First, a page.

Fully enclosed box or cage traps should be used for relocation. Other types of traps, such as Conibear-type traps or foothold traps, are used for killing the animal and can be extremely dangerous for inexperienced users.
Always research relocation laws in your area, as some require euthanasia due to skunks’ propensity to carry diseases.
Should You Kill or Remove a Skunk
Carcass disposal is not only highly unpleasant but can also be potentially harmful. High in many places, killing skunks by non-professionals is illegal, dangerous, and personally appalling. Removing a skunk can often be completed without killing the skunk, and killing can also pose some unnecessary problems. For example, if you poison or shoot a skunk, you will need to get rid of its carcass, which may be leaking potentially disease-filled blood or skunk spray.
Utilizing some mild harassment methods can be effective before moving on to killing or trapping an annoying skunk. First, leave outside lights on at night, or continue to make noise outside after dark. This can disturb the skunk, causing it to seek shelter elsewhere. Additionally, removing food sources, such as berry bushes, plants, and garbage, can lead skunks to leave your property naturally. Feeding your pets indoors and removing birdseed outside can be effective skunk deterrents. It would help if you also considered the long-term prevention of skunks and other pests, which we discuss below.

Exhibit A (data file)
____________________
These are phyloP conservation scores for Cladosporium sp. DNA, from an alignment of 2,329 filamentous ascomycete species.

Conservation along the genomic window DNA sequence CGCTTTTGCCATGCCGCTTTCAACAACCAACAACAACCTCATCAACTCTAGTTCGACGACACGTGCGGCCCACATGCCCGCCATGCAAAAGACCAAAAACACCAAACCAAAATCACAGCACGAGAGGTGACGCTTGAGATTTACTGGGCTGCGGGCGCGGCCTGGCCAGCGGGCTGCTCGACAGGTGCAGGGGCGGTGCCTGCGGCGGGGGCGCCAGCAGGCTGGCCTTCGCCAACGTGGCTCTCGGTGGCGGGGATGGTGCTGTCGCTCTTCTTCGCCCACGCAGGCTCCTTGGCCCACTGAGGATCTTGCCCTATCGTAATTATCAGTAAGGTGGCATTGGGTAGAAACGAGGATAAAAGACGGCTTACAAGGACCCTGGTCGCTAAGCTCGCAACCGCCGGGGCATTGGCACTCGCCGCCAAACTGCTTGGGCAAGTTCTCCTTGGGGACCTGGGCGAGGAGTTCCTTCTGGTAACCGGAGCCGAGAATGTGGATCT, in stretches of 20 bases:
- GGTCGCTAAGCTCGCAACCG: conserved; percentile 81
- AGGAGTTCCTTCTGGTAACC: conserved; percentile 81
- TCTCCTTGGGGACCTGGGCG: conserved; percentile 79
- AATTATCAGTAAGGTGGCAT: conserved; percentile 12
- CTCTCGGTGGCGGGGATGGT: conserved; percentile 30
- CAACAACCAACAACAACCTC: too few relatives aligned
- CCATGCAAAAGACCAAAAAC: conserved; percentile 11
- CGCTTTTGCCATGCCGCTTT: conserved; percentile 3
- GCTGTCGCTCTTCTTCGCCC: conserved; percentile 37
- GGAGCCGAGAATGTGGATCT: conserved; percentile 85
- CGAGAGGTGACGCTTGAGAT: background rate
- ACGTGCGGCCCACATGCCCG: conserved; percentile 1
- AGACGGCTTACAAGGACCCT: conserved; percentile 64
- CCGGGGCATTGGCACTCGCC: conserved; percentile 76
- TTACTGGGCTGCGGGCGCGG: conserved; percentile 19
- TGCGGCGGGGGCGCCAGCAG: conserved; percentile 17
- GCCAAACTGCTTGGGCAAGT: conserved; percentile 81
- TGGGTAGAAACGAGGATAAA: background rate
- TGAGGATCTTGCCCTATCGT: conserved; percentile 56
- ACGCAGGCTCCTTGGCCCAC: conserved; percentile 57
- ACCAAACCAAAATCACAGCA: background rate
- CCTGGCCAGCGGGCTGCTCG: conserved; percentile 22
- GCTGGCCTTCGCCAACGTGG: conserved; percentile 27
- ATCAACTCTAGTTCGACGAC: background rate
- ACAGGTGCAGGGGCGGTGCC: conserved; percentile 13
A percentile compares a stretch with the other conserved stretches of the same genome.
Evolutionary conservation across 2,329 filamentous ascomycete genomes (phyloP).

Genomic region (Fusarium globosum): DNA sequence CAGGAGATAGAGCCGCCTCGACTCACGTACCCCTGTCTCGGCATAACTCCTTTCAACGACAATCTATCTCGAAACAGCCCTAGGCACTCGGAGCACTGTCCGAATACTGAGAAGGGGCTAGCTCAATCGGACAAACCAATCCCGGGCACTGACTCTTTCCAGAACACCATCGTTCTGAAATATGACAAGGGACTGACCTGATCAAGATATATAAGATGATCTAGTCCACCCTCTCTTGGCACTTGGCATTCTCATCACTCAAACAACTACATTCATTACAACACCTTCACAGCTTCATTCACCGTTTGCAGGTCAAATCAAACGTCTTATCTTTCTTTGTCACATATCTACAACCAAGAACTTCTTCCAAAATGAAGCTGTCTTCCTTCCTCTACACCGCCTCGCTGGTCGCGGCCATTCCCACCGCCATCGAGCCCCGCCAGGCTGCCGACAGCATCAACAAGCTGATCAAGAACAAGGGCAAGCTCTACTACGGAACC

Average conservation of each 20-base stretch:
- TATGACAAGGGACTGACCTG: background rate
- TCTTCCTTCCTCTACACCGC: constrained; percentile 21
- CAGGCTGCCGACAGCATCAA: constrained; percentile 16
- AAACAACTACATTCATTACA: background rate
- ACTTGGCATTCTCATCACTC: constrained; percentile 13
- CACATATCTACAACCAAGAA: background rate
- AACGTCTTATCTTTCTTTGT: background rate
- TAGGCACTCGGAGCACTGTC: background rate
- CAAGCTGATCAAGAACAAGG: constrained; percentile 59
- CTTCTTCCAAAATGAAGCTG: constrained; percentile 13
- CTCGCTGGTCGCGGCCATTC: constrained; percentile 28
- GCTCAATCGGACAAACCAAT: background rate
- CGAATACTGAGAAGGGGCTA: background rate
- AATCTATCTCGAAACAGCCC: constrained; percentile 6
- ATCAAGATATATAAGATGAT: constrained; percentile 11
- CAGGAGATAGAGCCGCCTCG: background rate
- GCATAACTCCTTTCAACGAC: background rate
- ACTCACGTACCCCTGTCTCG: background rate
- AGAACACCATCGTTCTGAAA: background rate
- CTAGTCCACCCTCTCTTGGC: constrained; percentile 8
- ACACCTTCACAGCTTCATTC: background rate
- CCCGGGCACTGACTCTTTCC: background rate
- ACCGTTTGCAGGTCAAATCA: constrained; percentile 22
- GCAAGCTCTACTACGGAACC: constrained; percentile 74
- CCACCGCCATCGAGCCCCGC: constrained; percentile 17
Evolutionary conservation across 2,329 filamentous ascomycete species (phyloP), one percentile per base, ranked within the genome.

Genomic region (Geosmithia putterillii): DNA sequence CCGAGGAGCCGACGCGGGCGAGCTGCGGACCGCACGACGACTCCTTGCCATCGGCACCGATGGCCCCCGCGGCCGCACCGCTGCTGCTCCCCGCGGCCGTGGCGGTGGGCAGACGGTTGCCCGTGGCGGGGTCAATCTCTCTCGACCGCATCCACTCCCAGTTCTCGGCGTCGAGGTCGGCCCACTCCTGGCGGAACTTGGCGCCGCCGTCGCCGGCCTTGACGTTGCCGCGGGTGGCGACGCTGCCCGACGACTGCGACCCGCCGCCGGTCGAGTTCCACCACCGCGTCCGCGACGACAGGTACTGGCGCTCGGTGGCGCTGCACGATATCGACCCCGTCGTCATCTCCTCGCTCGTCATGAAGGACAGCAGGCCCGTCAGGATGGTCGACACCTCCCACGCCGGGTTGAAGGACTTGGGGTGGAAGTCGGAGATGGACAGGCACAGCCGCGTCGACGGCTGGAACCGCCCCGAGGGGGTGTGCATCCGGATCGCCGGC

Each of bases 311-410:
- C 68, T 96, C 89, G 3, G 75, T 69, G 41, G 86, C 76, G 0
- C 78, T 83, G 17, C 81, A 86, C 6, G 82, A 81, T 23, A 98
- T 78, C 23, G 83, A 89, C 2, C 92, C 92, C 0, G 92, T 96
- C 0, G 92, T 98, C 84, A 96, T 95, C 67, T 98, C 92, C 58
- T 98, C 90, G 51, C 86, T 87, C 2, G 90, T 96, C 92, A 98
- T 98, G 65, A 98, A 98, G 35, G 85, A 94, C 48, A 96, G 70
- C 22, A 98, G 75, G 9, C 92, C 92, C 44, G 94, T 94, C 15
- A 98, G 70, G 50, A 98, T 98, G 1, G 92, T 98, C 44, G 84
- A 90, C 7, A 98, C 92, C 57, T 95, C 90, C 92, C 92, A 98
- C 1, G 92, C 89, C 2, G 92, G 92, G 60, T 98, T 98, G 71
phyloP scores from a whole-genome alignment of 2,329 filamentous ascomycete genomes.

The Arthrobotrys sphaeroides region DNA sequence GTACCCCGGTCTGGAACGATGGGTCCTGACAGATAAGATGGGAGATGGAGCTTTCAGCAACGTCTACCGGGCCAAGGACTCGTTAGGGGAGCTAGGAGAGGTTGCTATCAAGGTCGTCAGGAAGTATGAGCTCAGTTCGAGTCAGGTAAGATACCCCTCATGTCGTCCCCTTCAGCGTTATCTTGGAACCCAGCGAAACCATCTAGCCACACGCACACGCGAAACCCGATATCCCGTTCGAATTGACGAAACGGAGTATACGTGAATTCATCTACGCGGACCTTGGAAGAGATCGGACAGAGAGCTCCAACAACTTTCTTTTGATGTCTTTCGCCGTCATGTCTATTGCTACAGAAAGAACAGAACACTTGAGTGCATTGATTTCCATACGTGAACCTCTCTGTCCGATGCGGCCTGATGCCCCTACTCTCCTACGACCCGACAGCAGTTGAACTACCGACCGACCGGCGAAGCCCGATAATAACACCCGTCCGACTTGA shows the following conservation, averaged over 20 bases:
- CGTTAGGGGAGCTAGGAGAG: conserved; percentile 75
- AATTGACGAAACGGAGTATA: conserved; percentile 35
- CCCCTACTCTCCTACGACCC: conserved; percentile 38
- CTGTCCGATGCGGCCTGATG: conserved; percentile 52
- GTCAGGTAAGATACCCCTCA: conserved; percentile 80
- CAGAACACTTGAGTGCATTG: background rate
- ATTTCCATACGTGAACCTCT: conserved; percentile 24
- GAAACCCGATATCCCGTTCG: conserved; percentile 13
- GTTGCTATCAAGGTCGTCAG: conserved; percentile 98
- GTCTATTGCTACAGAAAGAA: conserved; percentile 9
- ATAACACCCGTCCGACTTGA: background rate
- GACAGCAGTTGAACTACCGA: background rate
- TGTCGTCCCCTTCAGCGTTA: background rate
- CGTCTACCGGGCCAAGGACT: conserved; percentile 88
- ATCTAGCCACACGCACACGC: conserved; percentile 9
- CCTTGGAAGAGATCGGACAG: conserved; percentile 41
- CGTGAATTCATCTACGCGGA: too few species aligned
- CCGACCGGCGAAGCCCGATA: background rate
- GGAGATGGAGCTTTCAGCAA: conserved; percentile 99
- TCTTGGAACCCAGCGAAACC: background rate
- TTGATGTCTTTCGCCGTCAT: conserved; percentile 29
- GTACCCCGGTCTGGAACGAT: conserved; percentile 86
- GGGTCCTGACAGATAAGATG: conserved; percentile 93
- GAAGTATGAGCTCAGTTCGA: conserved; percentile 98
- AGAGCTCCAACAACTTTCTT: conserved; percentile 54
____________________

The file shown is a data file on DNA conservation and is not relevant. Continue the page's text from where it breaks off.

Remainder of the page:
If a skunk refuses to leave your property after trying these methods and is close enough to cause potential harm to your family or pets, physically trapping and relocating the skunk may be necessary. Suppose this is not an option in your area due to legal restrictions or personal concerns. In that case, local professional pest removal services will help remove a skunk you have already caught or trap and remove the skunk themselves.
However, these services are often expensive or unavailable in rural areas. So, if you live in a rural area and can effectively and safely shoot the skunk, it is the most humane method for killing a skunk at home.
How to Prevent Skunks
After taking care of your immediate skunk issue, deterring more skunks from residing on your property is crucial. Sealing possible entrances has proven to be one of the most effective methods for preventing skunks from building their dens or taking shelter under your house or deck. Fences, spiky plants, and foliage can also deter skunks from entering your property, protecting you and your family.
Finally, it would help if you also took precautions to limit the food available for skunks. Because skunks can also feed on moles and rodents, eliminating these animals from your house and property is vital for skunk prevention. Storing pet food indoors is also essential for preventing skunks and other unwanted wildlife, such as squirrels and raccoons. Make sure outside garbage cans always have secure lids.
Many of the same precautions can be utilized to prevent rodents and moles, but you should complete additional research for your unique case, if necessary.
Knowing how to kill a skunk and trap wild animals is tricky. Make sure to research local laws and regulations before attempting pest removal. Contact a local professional pest removal company if you are not confident in your ability to safely and legally remove a skunk. Rarely do cities offer free municipality pest extraction services.